Recently with the help of Zoom I attended a wonderful lecture on Frederick Law Olmsted…
[left: The more natural landscape at the estate of A. J. Downing in mid 19th century Newburgh, NY. Photo courtesy of Francis Loeb Library, Graduate School.]
In 1864 Philadelphia nurseryman and writer Thomas Meehan in his Gardener’s Monthly agreed with English landscape designer Edward Kemp that landscape design should include more art than the ‘old’ natural view encouraged.
John Claudius Loudon, the English horticultural champion who wrote books, articles, and edited a magazine til his last hour, wondered how America could be satisfied with the natural landscape because America had “so much inimitable natural scenery”. American landscape needed art, expressed in symmetry and formality.
Meehan fought for a return to more formality in the landscape, and in that effort, he wrote , that “I stood alone in urging this point to the attention of American gardeners.”
Andrew Jackson Downing, the New York landscape designer, writer, and editor, supported the English natural look for American landscapes. Downing turned down an article that Meehan had written for Downing’s magazine The Horticulturalist. The articleencouraged the formal, artistic view of the landscape, something Downing did not encourage.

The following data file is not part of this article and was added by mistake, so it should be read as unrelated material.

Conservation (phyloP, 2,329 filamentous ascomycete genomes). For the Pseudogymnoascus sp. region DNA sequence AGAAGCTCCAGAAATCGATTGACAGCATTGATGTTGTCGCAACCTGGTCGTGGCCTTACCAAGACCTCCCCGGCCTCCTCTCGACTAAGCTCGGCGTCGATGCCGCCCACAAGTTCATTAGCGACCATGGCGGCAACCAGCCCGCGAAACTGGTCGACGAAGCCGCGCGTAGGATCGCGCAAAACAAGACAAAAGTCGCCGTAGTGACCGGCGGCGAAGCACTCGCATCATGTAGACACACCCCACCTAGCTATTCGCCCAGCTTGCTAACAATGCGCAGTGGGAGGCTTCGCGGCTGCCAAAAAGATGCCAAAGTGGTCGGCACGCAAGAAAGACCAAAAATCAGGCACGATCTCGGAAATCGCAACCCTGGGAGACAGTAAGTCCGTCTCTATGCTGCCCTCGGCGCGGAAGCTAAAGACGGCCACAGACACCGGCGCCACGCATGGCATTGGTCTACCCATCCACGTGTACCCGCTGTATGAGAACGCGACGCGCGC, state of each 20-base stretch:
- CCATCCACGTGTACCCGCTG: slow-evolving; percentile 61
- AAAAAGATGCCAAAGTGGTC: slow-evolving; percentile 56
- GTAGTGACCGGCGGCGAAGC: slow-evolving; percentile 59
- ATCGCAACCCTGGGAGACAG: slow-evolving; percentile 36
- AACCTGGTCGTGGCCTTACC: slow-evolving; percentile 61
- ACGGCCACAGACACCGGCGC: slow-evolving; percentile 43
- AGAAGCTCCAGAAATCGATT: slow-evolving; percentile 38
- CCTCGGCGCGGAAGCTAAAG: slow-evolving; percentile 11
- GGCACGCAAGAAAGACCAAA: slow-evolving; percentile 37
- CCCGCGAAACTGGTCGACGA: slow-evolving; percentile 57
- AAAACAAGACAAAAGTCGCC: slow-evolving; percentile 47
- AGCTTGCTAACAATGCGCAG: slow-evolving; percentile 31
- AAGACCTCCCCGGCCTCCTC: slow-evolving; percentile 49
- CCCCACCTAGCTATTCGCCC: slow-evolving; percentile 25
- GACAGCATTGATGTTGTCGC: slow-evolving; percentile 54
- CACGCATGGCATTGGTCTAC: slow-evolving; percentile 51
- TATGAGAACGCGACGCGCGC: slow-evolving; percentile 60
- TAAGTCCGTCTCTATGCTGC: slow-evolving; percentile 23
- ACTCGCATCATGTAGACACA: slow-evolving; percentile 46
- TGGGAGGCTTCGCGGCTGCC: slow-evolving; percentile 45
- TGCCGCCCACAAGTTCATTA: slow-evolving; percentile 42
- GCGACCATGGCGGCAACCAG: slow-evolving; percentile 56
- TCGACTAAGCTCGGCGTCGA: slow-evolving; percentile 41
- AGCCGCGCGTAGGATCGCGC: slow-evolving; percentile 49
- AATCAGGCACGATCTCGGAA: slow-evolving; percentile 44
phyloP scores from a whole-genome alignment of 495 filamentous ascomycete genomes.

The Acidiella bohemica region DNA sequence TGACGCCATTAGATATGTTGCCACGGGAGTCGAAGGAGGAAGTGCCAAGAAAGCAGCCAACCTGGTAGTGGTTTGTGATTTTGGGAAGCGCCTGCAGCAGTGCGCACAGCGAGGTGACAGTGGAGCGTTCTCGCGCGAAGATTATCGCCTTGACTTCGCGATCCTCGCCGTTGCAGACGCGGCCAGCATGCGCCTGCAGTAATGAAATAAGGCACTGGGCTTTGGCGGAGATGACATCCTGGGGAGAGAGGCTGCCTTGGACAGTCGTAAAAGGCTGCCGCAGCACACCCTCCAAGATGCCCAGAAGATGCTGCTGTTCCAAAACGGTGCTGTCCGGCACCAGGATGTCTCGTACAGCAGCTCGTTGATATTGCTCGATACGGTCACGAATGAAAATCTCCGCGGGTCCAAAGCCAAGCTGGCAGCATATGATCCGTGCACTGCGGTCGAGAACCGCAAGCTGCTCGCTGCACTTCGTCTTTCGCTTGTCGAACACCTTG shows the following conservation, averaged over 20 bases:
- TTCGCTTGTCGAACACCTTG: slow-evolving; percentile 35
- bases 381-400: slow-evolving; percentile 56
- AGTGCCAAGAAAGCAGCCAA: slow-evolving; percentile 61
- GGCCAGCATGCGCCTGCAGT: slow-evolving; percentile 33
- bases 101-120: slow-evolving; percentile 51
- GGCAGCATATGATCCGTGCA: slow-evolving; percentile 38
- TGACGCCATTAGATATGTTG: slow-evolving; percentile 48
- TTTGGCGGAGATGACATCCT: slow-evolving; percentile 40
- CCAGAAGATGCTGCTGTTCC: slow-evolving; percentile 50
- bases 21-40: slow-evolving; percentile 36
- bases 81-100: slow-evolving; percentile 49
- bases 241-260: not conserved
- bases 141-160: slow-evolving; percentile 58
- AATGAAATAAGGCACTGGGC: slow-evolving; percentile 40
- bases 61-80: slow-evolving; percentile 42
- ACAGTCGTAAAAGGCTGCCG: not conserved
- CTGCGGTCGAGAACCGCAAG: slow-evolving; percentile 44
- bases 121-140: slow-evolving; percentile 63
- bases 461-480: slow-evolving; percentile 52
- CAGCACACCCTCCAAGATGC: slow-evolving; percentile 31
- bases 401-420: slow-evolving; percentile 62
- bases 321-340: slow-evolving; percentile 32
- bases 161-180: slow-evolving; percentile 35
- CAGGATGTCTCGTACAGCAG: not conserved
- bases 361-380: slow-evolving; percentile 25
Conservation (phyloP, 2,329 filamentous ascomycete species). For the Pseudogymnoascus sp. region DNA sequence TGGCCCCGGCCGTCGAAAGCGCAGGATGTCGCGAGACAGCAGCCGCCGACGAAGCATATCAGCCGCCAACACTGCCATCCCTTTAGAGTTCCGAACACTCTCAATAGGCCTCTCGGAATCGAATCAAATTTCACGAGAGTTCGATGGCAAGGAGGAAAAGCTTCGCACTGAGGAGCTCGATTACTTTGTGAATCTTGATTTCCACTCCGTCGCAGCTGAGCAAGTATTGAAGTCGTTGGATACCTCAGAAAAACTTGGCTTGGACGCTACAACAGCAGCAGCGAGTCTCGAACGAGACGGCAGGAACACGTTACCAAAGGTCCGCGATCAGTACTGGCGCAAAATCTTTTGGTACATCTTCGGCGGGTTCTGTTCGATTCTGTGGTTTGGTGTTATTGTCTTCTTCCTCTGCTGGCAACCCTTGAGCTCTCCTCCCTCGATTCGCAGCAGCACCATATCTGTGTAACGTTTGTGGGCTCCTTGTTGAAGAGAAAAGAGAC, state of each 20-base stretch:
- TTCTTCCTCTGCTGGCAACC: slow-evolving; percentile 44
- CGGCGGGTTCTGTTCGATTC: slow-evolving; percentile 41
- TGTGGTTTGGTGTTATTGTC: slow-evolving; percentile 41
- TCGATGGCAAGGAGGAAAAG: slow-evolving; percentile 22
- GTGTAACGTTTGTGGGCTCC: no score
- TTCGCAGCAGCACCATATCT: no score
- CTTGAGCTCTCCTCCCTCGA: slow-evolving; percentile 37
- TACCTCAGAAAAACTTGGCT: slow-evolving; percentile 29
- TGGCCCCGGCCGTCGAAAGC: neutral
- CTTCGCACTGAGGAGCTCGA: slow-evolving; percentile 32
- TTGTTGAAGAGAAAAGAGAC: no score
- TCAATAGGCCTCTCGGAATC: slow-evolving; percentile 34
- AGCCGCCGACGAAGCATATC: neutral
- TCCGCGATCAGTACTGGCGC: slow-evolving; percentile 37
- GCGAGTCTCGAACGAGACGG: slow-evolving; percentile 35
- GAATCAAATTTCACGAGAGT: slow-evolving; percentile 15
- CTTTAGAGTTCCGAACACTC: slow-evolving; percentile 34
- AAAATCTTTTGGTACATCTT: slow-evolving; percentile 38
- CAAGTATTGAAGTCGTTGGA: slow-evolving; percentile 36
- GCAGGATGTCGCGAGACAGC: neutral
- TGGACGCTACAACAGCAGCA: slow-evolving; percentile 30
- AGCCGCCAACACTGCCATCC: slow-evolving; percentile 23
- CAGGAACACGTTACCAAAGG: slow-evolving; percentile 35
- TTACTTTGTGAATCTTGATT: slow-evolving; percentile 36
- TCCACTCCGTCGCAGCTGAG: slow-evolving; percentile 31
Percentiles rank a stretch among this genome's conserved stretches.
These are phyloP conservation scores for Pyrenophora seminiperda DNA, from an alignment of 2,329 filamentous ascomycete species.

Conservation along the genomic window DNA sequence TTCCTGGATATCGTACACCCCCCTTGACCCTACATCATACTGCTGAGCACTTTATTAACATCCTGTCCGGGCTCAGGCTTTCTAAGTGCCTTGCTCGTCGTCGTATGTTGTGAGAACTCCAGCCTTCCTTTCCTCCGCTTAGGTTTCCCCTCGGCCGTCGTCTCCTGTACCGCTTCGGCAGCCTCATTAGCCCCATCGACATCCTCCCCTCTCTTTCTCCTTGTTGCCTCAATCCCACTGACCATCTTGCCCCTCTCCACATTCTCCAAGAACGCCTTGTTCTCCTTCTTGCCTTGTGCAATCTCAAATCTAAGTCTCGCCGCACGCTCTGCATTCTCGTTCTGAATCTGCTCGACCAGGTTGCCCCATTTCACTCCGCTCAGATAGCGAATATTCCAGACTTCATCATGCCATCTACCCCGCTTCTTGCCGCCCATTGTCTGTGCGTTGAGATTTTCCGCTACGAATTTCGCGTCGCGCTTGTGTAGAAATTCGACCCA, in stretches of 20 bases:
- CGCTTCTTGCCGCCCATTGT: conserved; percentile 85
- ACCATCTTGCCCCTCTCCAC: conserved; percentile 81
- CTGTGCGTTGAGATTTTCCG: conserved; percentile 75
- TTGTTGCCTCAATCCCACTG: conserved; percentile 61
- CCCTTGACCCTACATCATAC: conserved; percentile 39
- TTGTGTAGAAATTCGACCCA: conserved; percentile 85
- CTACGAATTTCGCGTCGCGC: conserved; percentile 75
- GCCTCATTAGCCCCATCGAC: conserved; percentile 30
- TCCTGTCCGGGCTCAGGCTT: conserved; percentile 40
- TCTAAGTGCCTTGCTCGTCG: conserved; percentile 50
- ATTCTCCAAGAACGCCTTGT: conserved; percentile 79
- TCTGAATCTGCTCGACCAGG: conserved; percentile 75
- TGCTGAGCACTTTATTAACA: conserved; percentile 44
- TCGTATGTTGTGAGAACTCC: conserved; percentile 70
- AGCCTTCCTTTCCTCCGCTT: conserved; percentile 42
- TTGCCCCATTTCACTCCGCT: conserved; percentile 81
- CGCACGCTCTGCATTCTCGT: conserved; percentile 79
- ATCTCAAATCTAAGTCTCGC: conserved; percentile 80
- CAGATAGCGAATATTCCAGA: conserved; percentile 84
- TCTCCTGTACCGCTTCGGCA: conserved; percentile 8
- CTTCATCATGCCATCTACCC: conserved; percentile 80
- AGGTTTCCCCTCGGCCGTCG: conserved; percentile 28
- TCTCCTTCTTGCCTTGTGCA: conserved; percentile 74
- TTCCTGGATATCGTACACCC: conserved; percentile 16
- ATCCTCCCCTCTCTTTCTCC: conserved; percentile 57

What I find curious in the art versus natural landscape debate in nineteenth century America is that the seedsmen and nurserymen of that time were quite vocal in the debate. They did not stand on the sidelines.
Loudon, Downing, and Meehan had strong opinions on the kind of landscape American gardeners should cultivate.
That debate goes on today as well.
Do you like a more natural landscape, with native plants, and little formality? Do you avoid rows of closely trimmed hedges, or an extensive lawn to maintain?